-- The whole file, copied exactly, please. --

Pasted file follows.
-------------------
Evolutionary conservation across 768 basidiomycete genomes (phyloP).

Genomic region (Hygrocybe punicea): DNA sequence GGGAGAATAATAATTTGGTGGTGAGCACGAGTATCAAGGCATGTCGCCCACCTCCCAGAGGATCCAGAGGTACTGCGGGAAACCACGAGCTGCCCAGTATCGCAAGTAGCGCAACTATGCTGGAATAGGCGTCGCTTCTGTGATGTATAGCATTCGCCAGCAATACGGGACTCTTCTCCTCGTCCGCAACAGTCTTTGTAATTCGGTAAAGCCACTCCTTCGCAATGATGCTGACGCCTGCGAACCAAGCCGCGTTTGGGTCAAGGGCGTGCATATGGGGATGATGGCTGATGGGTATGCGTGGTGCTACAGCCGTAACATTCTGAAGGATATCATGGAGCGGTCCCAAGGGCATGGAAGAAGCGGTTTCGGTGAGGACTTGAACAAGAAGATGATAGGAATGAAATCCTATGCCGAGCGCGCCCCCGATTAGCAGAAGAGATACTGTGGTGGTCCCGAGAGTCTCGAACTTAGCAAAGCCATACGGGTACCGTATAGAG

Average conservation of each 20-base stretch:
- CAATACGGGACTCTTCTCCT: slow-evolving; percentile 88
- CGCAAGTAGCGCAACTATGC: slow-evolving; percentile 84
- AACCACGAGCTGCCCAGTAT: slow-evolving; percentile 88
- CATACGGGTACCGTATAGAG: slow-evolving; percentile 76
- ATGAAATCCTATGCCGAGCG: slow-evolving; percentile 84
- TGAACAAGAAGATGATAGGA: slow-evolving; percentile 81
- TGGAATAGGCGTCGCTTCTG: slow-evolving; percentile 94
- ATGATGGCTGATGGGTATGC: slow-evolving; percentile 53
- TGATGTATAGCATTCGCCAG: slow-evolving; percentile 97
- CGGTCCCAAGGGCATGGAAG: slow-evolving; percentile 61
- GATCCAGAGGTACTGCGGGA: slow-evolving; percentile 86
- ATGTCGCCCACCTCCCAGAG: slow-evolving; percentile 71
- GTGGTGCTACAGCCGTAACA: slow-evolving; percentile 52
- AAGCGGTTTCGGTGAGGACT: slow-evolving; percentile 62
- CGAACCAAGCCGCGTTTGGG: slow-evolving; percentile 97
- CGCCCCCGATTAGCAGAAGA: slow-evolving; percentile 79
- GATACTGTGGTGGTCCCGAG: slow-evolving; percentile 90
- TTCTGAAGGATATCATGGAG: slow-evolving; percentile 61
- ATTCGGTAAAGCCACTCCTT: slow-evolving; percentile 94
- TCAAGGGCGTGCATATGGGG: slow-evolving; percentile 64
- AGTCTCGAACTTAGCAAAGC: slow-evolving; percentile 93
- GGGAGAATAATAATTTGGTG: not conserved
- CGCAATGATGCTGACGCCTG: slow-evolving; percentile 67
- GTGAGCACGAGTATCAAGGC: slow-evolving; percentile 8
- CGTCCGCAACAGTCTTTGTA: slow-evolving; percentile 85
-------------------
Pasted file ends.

Evolutionary conservation across 768 basidiomycete genomes (phyloP).

Genomic region (Hygrocybe punicea): DNA sequence GGGAGAATAATAATTTGGTGGTGAGCACGAGTATCAAGGCATGTCGCCCACCTCCCAGAGGATCCAGAGGTACTGCGGGAAACCACGAGCTGCCCAGTATCGCAAGTAGCGCAACTATGCTGGAATAGGCGTCGCTTCTGTGATGTATAGCATTCGCCAGCAATACGGGACTCTTCTCCTCGTCCGCAACAGTCTTTGTAATTCGGTAAAGCCACTCCTTCGCAATGATGCTGACGCCTGCGAACCAAGCCGCGTTTGGGTCAAGGGCGTGCATATGGGGATGATGGCTGATGGGTATGCGTGGTGCTACAGCCGTAACATTCTGAAGGATATCATGGAGCGGTCCCAAGGGCATGGAAGAAGCGGTTTCGGTGAGGACTTGAACAAGAAGATGATAGGAATGAAATCCTATGCCGAGCGCGCCCCCGATTAGCAGAAGAGATACTGTGGTGGTCCCGAGAGTCTCGAACTTAGCAAAGCCATACGGGTACCGTATAGAG

Average conservation of each 20-base stretch:
- CAATACGGGACTCTTCTCCT: slow-evolving; percentile 88
- CGCAAGTAGCGCAACTATGC: slow-evolving; percentile 84
- AACCACGAGCTGCCCAGTAT: slow-evolving; percentile 88
- CATACGGGTACCGTATAGAG: slow-evolving; percentile 76
- ATGAAATCCTATGCCGAGCG: slow-evolving; percentile 84
- TGAACAAGAAGATGATAGGA: slow-evolving; percentile 81
- TGGAATAGGCGTCGCTTCTG: slow-evolving; percentile 94
- ATGATGGCTGATGGGTATGC: slow-evolving; percentile 53
- TGATGTATAGCATTCGCCAG: slow-evolving; percentile 97
- CGGTCCCAAGGGCATGGAAG: slow-evolving; percentile 61
- GATCCAGAGGTACTGCGGGA: slow-evolving; percentile 86
- ATGTCGCCCACCTCCCAGAG: slow-evolving; percentile 71
- GTGGTGCTACAGCCGTAACA: slow-evolving; percentile 52
- AAGCGGTTTCGGTGAGGACT: slow-evolving; percentile 62
- CGAACCAAGCCGCGTTTGGG: slow-evolving; percentile 97
- CGCCCCCGATTAGCAGAAGA: slow-evolving; percentile 79
- GATACTGTGGTGGTCCCGAG: slow-evolving; percentile 90
- TTCTGAAGGATATCATGGAG: slow-evolving; percentile 61
- ATTCGGTAAAGCCACTCCTT: slow-evolving; percentile 94
- TCAAGGGCGTGCATATGGGG: slow-evolving; percentile 64
- AGTCTCGAACTTAGCAAAGC: slow-evolving; percentile 93
- GGGAGAATAATAATTTGGTG: not conserved
- CGCAATGATGCTGACGCCTG: slow-evolving; percentile 67
- GTGAGCACGAGTATCAAGGC: slow-evolving; percentile 8
- CGTCCGCAACAGTCTTTGTA: slow-evolving; percentile 85